George Gissing's novel Sleeping Fires (1895) presents a late nineteenth-century Athens that is divided between its ancient and modern identities. As a reflection on the significance of Hellenism in Victorian culture, the novel narrates the random encounter between Edmund Langley, a self-exile with a classical education, and Louis Reed, a passionate and radical young man, who is revealed to be Langley's lost and unknown son. In the context of Gissing's diaries and letters recording his visit to Athens, Sleeping Fires portrays the city as an ambivalent space, both inspirational and deceptive. Gissing's juxtaposition of the ancient monuments' beauty with the bleakness of their modern surroundings emphasizes the distance between antiquity and modernity as well as Victorians' misinterpretations of Greece, revealing the period's conflicting discourses about Hellenism.
Taking as a point of departure Lord Byron’s reflections on the meaning of the ruined Parthenon, this essay traverses the long legacy of ruin-thinking in the Anglo-American imagination, and argues for its relevance to the present day. Referencing earlier and recent strands in the rich scholarship on the trope of the ruin, the authors contextualize the essays of the volume; particular emphasis is laid on the volume’s especial focus on the ruin as metaphor and as a historical materiality, as these are probed in individual chapters that discuss ruin and ruination across British and American literature, continental theory and philosophy.
This book focuses on literal and metaphorical ruins, as they are appropriated and imagined in different forms of writing. Examining British and American literature and culture in the nineteenth and twentieth centuries, the book begins in the era of industrial modernity with studies of Charles Dickens, Thomas Hardy, Henry James and Daphne Du Maurier. It then moves on to the significance of ruins in the twentieth century, against the backdrop of conflict, waste and destruction, analyzing authors such as Beckett and Pinter, Kurt Vonnegut, Robert Lowell, Anne Sexton and Leonard Cohen. The collection concludes with current debates on ruins, through discussions of Walter Benjamin and Bertolt Brecht, as well as reflections on the refugee crisis that take the ruin beyond the text, offering new perspectives on its diverse legacies and conceptual resources.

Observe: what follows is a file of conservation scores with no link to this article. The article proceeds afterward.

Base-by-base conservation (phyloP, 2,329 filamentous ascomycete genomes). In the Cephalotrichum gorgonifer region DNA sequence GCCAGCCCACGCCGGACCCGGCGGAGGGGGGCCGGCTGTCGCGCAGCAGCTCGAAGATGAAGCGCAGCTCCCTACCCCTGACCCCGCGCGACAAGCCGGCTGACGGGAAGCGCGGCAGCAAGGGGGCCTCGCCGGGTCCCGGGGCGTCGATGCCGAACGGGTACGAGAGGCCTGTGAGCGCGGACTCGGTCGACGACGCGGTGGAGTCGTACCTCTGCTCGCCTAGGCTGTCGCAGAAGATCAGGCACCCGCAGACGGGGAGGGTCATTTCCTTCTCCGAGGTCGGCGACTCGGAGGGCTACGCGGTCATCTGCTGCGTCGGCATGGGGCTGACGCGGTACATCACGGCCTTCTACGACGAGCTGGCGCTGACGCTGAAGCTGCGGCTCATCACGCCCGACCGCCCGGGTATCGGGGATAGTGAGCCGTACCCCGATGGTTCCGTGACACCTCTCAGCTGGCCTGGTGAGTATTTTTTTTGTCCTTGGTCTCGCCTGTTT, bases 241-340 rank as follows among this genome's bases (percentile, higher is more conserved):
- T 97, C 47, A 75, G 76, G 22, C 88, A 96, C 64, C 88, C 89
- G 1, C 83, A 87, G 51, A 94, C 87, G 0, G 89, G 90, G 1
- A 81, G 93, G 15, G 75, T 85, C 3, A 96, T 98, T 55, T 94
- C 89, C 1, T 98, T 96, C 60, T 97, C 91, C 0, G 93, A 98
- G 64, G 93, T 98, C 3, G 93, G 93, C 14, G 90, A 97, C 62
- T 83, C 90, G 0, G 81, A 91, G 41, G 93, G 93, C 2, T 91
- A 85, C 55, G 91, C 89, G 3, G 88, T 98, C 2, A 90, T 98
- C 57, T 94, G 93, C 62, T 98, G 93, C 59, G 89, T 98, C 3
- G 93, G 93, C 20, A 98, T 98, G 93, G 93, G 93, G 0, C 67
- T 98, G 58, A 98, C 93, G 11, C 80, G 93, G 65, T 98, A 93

In Act 2 Scene 2 of Richard II, Bushy advises the Queen against ‘looking awry’ upon the King’s departure, comparing her gaze first to a perspective glass and then to a perspective picture that appears distorted unless viewed at an angle. I rely on this metaphor of anamorphosis to examine two recent productions of Richard II in Athens, both of which ‘distort’ the text and situate it in a bleak context. Viewed from the angle of the current political discontent, the 2014 and 2016 adaptations, directed by Elli Papakonstantinou and Efi Birba respectively, assume distinct meaning for the Athenian audience.
Troilus and Cressida: A Critical Reader offers an accessible and thought-provoking guide to this complex problem play, surveying its key themes and evolving critical preoccupations. Considering its generic ambiguity and experimentalism, it also provides a uniquely detailed and up-to-date history of the play's stage performance from Dryden's rewriting up to Mark Ravenhill and Elizabeth LeCompte's controversial 2012 production for the Royal Shakespeare Company and the Wooster Group.Moving through to four new critical essays, the guide opens up fresh perspectives on the play's iconoclastic nature and its key themes, ranging from issues of gender and sexuality to Elizabethan politics, from the uses of antiquity to questions of cultural translation, with particular attention paid on Troilus' “Greekness”.